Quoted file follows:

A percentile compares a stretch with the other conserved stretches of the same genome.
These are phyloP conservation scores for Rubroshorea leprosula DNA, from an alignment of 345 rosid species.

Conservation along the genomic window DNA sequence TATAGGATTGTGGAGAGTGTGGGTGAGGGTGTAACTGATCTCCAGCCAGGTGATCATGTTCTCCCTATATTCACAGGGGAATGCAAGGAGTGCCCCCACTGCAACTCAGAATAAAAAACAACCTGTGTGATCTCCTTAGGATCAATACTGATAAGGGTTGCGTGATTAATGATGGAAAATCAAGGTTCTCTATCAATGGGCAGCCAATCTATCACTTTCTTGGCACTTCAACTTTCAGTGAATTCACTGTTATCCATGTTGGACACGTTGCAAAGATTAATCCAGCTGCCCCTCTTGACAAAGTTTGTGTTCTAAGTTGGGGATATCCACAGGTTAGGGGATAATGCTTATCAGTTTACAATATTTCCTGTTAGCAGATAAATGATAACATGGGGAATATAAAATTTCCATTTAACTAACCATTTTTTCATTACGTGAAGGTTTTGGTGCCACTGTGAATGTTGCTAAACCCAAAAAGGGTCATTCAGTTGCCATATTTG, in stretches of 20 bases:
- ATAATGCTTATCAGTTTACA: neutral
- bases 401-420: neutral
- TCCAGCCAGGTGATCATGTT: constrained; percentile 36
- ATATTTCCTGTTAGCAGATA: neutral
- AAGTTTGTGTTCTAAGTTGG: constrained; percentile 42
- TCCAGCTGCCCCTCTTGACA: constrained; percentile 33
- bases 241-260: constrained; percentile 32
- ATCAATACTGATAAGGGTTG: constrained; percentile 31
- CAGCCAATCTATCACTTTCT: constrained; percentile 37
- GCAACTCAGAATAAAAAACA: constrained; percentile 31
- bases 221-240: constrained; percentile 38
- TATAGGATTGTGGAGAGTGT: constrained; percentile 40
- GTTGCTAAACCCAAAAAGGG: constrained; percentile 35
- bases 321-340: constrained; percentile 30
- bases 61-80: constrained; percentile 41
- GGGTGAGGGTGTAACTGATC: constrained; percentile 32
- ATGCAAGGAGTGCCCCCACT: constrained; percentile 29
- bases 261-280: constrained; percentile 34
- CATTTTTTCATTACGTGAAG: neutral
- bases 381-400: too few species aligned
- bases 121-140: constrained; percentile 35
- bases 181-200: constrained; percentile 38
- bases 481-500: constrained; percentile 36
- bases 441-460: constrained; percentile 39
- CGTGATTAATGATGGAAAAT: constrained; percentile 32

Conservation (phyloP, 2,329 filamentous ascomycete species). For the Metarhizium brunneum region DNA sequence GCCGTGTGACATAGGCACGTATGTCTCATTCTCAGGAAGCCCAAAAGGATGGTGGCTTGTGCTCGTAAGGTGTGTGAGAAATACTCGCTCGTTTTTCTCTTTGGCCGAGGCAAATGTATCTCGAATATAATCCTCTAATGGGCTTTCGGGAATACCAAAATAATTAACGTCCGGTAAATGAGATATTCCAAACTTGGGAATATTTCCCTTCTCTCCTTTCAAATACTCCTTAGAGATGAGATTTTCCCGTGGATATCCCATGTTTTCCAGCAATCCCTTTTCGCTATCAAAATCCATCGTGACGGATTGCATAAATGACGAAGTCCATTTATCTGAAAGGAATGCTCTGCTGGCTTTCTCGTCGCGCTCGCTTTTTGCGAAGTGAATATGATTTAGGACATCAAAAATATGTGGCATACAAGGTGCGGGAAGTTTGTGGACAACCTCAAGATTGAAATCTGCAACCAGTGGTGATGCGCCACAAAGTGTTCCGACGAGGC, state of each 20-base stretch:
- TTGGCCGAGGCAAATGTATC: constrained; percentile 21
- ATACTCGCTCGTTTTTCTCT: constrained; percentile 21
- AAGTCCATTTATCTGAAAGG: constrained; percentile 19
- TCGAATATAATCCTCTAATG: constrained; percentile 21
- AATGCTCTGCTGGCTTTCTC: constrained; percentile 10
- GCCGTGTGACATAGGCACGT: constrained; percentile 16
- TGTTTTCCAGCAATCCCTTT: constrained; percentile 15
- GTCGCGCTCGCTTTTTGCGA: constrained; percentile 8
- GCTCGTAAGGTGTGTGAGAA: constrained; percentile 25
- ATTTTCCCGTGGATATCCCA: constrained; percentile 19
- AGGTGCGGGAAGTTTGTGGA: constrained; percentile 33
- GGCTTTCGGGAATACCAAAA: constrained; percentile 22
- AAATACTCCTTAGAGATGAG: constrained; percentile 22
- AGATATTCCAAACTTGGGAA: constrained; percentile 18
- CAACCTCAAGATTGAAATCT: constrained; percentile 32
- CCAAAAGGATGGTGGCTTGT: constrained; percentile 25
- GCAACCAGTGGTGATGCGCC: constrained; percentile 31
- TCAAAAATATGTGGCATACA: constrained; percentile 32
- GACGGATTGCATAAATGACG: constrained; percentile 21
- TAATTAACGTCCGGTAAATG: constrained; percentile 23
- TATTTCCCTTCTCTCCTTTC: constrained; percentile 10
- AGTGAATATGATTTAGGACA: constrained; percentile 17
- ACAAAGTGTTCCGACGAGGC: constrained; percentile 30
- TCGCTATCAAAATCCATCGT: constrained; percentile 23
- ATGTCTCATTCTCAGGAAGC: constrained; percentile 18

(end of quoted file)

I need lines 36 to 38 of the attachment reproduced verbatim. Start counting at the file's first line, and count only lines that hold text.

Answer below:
- TGTTTTCCAGCAATCCCTTT: constrained; percentile 15
- GTCGCGCTCGCTTTTTGCGA: constrained; percentile 8
- GCTCGTAAGGTGTGTGAGAA: constrained; percentile 25